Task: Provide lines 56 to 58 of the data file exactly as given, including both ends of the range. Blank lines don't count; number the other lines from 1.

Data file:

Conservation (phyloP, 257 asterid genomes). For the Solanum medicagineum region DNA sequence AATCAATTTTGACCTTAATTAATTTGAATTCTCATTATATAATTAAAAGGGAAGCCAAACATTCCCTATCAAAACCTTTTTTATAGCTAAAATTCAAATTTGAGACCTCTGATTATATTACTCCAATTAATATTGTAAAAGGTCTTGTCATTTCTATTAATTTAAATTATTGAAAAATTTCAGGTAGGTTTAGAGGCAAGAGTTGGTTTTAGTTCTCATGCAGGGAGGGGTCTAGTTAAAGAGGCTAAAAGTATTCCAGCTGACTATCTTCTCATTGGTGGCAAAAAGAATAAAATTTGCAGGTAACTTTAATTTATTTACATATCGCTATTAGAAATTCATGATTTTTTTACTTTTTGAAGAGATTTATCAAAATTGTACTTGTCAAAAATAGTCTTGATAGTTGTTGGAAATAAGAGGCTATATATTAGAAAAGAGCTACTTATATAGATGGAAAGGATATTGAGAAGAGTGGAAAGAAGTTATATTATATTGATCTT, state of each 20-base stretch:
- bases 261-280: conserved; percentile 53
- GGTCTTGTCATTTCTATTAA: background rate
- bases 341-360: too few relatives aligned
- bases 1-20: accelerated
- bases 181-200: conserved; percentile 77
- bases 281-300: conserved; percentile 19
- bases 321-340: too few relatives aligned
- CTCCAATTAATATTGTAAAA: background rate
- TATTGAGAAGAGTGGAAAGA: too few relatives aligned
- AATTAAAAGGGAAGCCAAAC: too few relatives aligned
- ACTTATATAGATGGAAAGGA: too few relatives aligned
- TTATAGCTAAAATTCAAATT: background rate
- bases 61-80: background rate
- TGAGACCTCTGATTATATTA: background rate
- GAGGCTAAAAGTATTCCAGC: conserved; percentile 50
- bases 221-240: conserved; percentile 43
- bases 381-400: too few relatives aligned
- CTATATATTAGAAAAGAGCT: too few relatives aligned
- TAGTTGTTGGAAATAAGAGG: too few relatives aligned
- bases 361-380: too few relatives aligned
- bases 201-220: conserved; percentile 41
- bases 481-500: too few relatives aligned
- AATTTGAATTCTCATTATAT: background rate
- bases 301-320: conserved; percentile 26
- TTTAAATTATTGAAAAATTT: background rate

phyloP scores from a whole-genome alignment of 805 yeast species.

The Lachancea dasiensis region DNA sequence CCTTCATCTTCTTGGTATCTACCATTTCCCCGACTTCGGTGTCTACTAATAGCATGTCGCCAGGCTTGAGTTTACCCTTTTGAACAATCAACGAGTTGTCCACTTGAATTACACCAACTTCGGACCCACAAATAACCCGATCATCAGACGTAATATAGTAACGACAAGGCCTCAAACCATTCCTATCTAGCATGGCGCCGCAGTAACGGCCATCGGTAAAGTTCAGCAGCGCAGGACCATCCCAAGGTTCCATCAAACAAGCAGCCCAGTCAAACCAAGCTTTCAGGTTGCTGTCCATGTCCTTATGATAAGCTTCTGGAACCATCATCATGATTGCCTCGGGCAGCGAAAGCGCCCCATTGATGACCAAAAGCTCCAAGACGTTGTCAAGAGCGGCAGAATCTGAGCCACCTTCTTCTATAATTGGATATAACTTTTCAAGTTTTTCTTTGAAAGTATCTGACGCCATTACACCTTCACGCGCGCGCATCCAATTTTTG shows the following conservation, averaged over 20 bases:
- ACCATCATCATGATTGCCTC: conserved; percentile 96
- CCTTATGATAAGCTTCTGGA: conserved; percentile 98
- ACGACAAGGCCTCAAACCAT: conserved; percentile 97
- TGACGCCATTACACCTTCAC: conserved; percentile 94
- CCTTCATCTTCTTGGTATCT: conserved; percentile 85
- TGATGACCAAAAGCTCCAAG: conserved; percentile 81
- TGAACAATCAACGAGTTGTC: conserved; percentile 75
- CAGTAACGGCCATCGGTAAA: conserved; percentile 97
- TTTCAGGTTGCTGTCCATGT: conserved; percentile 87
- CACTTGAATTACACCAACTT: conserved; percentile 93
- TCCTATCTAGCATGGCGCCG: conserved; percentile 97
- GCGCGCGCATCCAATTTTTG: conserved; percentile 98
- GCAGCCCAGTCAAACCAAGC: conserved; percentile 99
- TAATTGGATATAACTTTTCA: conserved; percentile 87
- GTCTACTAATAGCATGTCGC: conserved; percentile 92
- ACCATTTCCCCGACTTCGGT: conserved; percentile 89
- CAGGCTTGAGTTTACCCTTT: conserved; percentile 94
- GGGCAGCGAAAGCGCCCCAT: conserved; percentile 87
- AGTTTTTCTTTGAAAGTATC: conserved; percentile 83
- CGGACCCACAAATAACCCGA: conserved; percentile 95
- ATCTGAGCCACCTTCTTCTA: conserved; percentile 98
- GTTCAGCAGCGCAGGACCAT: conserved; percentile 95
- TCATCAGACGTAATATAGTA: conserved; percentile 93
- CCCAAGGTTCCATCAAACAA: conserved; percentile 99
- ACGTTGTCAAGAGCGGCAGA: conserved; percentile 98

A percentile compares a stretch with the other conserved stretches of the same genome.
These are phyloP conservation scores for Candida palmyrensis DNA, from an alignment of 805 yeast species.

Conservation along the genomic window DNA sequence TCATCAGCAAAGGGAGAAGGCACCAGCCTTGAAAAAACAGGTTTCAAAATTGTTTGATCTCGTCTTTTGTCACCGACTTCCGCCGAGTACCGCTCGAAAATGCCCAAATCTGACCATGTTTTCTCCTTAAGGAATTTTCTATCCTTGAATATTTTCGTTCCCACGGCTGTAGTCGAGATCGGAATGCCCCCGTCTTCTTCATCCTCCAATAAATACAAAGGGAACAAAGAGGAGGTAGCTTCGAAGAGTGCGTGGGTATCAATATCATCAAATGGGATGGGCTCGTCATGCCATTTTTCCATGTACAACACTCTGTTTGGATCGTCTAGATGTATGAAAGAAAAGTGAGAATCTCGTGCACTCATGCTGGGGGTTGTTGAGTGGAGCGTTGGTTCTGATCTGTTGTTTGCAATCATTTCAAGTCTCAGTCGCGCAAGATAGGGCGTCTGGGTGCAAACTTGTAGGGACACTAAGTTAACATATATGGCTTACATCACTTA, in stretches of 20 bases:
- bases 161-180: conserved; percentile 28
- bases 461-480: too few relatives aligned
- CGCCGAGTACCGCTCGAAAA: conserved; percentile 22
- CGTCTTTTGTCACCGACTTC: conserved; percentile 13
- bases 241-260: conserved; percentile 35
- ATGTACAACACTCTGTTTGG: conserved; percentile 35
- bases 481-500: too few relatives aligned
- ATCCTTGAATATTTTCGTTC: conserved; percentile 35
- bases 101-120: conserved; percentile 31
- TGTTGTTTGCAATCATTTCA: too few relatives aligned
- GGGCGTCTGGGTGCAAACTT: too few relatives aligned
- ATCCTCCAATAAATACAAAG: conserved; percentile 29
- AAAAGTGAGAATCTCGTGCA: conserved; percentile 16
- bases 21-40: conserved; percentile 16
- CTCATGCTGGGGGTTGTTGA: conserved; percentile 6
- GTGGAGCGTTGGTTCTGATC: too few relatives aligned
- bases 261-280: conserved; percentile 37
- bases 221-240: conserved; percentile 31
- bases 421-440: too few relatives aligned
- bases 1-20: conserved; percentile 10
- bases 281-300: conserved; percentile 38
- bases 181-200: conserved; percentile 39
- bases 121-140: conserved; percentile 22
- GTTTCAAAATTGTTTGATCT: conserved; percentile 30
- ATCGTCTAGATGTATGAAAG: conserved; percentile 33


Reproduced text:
Conservation along the genomic window DNA sequence TCATCAGCAAAGGGAGAAGGCACCAGCCTTGAAAAAACAGGTTTCAAAATTGTTTGATCTCGTCTTTTGTCACCGACTTCCGCCGAGTACCGCTCGAAAATGCCCAAATCTGACCATGTTTTCTCCTTAAGGAATTTTCTATCCTTGAATATTTTCGTTCCCACGGCTGTAGTCGAGATCGGAATGCCCCCGTCTTCTTCATCCTCCAATAAATACAAAGGGAACAAAGAGGAGGTAGCTTCGAAGAGTGCGTGGGTATCAATATCATCAAATGGGATGGGCTCGTCATGCCATTTTTCCATGTACAACACTCTGTTTGGATCGTCTAGATGTATGAAAGAAAAGTGAGAATCTCGTGCACTCATGCTGGGGGTTGTTGAGTGGAGCGTTGGTTCTGATCTGTTGTTTGCAATCATTTCAAGTCTCAGTCGCGCAAGATAGGGCGTCTGGGTGCAAACTTGTAGGGACACTAAGTTAACATATATGGCTTACATCACTTA, in stretches of 20 bases:
- bases 161-180: conserved; percentile 28
- bases 461-480: too few relatives aligned